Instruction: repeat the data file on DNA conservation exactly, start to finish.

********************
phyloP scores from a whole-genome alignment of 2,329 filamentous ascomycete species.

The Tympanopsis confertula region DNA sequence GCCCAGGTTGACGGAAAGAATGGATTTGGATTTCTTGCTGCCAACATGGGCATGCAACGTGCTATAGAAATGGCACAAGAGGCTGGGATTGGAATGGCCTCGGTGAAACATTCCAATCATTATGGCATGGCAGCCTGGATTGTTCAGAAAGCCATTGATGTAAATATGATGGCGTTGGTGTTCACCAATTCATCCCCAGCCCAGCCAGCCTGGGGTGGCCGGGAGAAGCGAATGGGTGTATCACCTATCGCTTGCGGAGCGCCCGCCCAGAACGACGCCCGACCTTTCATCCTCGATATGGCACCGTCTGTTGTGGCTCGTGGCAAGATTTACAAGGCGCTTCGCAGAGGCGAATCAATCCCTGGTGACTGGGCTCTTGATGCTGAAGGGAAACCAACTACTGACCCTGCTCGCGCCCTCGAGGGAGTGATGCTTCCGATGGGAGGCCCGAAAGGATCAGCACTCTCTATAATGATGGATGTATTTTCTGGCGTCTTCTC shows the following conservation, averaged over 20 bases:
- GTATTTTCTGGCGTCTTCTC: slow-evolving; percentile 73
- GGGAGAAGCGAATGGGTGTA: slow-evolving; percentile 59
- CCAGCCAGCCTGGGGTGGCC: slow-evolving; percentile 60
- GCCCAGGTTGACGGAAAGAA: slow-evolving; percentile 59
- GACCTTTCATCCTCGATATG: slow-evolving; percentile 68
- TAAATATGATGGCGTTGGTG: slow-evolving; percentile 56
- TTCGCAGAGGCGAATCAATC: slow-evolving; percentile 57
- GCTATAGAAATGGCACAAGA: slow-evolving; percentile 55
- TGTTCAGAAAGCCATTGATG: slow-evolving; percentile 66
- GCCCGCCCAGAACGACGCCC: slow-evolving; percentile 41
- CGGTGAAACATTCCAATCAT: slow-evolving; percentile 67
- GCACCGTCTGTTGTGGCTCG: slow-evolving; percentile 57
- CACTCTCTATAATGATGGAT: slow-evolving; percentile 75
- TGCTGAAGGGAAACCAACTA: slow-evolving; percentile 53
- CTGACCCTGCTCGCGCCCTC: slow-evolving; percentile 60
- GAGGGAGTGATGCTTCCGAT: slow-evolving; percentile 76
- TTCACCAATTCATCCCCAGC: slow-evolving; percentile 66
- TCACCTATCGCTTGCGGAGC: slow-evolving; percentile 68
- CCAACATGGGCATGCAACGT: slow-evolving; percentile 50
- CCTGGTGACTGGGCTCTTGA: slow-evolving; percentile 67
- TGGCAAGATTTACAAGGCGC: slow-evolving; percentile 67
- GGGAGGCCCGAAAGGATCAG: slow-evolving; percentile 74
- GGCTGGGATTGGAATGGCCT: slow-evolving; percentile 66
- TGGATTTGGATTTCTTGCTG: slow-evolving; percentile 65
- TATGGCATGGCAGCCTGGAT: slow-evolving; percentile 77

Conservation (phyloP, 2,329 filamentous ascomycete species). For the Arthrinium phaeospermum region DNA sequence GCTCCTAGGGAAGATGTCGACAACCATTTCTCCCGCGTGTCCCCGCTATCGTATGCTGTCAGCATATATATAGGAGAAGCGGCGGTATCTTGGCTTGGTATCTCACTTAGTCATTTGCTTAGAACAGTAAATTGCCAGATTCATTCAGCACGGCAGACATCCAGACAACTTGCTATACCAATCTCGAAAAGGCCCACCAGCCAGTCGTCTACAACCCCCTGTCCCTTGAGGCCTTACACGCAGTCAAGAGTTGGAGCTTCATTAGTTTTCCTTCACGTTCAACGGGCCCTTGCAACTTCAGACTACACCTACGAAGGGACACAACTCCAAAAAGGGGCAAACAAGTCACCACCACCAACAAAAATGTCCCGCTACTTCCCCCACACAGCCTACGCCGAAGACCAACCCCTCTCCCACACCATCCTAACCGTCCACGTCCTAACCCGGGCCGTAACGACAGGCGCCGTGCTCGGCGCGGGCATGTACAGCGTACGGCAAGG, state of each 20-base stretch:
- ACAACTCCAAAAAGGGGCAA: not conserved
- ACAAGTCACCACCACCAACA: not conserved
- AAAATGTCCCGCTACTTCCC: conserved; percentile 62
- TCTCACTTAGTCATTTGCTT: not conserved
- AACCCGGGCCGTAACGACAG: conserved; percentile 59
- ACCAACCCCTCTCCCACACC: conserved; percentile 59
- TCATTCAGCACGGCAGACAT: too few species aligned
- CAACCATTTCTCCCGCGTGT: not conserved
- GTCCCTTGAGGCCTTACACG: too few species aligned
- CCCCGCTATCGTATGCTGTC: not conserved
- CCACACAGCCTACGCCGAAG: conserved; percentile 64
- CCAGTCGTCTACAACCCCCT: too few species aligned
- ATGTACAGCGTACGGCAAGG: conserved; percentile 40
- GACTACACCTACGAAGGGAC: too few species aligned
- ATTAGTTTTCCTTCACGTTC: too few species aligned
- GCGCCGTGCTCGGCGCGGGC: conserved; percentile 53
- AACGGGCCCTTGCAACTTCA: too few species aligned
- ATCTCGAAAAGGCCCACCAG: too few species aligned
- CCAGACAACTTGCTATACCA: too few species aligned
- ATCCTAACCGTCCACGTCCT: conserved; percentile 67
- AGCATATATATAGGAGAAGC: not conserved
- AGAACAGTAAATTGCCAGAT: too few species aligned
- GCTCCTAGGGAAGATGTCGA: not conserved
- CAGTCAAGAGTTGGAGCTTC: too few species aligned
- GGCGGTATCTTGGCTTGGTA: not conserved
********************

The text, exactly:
phyloP scores from a whole-genome alignment of 2,329 filamentous ascomycete species.

The Tympanopsis confertula region DNA sequence GCCCAGGTTGACGGAAAGAATGGATTTGGATTTCTTGCTGCCAACATGGGCATGCAACGTGCTATAGAAATGGCACAAGAGGCTGGGATTGGAATGGCCTCGGTGAAACATTCCAATCATTATGGCATGGCAGCCTGGATTGTTCAGAAAGCCATTGATGTAAATATGATGGCGTTGGTGTTCACCAATTCATCCCCAGCCCAGCCAGCCTGGGGTGGCCGGGAGAAGCGAATGGGTGTATCACCTATCGCTTGCGGAGCGCCCGCCCAGAACGACGCCCGACCTTTCATCCTCGATATGGCACCGTCTGTTGTGGCTCGTGGCAAGATTTACAAGGCGCTTCGCAGAGGCGAATCAATCCCTGGTGACTGGGCTCTTGATGCTGAAGGGAAACCAACTACTGACCCTGCTCGCGCCCTCGAGGGAGTGATGCTTCCGATGGGAGGCCCGAAAGGATCAGCACTCTCTATAATGATGGATGTATTTTCTGGCGTCTTCTC shows the following conservation, averaged over 20 bases:
- GTATTTTCTGGCGTCTTCTC: slow-evolving; percentile 73
- GGGAGAAGCGAATGGGTGTA: slow-evolving; percentile 59
- CCAGCCAGCCTGGGGTGGCC: slow-evolving; percentile 60
- GCCCAGGTTGACGGAAAGAA: slow-evolving; percentile 59
- GACCTTTCATCCTCGATATG: slow-evolving; percentile 68
- TAAATATGATGGCGTTGGTG: slow-evolving; percentile 56
- TTCGCAGAGGCGAATCAATC: slow-evolving; percentile 57
- GCTATAGAAATGGCACAAGA: slow-evolving; percentile 55
- TGTTCAGAAAGCCATTGATG: slow-evolving; percentile 66
- GCCCGCCCAGAACGACGCCC: slow-evolving; percentile 41
- CGGTGAAACATTCCAATCAT: slow-evolving; percentile 67
- GCACCGTCTGTTGTGGCTCG: slow-evolving; percentile 57
- CACTCTCTATAATGATGGAT: slow-evolving; percentile 75
- TGCTGAAGGGAAACCAACTA: slow-evolving; percentile 53
- CTGACCCTGCTCGCGCCCTC: slow-evolving; percentile 60
- GAGGGAGTGATGCTTCCGAT: slow-evolving; percentile 76
- TTCACCAATTCATCCCCAGC: slow-evolving; percentile 66
- TCACCTATCGCTTGCGGAGC: slow-evolving; percentile 68
- CCAACATGGGCATGCAACGT: slow-evolving; percentile 50
- CCTGGTGACTGGGCTCTTGA: slow-evolving; percentile 67
- TGGCAAGATTTACAAGGCGC: slow-evolving; percentile 67
- GGGAGGCCCGAAAGGATCAG: slow-evolving; percentile 74
- GGCTGGGATTGGAATGGCCT: slow-evolving; percentile 66
- TGGATTTGGATTTCTTGCTG: slow-evolving; percentile 65
- TATGGCATGGCAGCCTGGAT: slow-evolving; percentile 77

Conservation (phyloP, 2,329 filamentous ascomycete species). For the Arthrinium phaeospermum region DNA sequence GCTCCTAGGGAAGATGTCGACAACCATTTCTCCCGCGTGTCCCCGCTATCGTATGCTGTCAGCATATATATAGGAGAAGCGGCGGTATCTTGGCTTGGTATCTCACTTAGTCATTTGCTTAGAACAGTAAATTGCCAGATTCATTCAGCACGGCAGACATCCAGACAACTTGCTATACCAATCTCGAAAAGGCCCACCAGCCAGTCGTCTACAACCCCCTGTCCCTTGAGGCCTTACACGCAGTCAAGAGTTGGAGCTTCATTAGTTTTCCTTCACGTTCAACGGGCCCTTGCAACTTCAGACTACACCTACGAAGGGACACAACTCCAAAAAGGGGCAAACAAGTCACCACCACCAACAAAAATGTCCCGCTACTTCCCCCACACAGCCTACGCCGAAGACCAACCCCTCTCCCACACCATCCTAACCGTCCACGTCCTAACCCGGGCCGTAACGACAGGCGCCGTGCTCGGCGCGGGCATGTACAGCGTACGGCAAGG, state of each 20-base stretch:
- ACAACTCCAAAAAGGGGCAA: not conserved
- ACAAGTCACCACCACCAACA: not conserved
- AAAATGTCCCGCTACTTCCC: conserved; percentile 62
- TCTCACTTAGTCATTTGCTT: not conserved
- AACCCGGGCCGTAACGACAG: conserved; percentile 59
- ACCAACCCCTCTCCCACACC: conserved; percentile 59
- TCATTCAGCACGGCAGACAT: too few species aligned
- CAACCATTTCTCCCGCGTGT: not conserved
- GTCCCTTGAGGCCTTACACG: too few species aligned
- CCCCGCTATCGTATGCTGTC: not conserved
- CCACACAGCCTACGCCGAAG: conserved; percentile 64
- CCAGTCGTCTACAACCCCCT: too few species aligned
- ATGTACAGCGTACGGCAAGG: conserved; percentile 40
- GACTACACCTACGAAGGGAC: too few species aligned
- ATTAGTTTTCCTTCACGTTC: too few species aligned
- GCGCCGTGCTCGGCGCGGGC: conserved; percentile 53
- AACGGGCCCTTGCAACTTCA: too few species aligned
- ATCTCGAAAAGGCCCACCAG: too few species aligned
- CCAGACAACTTGCTATACCA: too few species aligned
- ATCCTAACCGTCCACGTCCT: conserved; percentile 67
- AGCATATATATAGGAGAAGC: not conserved
- AGAACAGTAAATTGCCAGAT: too few species aligned
- GCTCCTAGGGAAGATGTCGA: not conserved
- CAGTCAAGAGTTGGAGCTTC: too few species aligned
- GGCGGTATCTTGGCTTGGTA: not conserved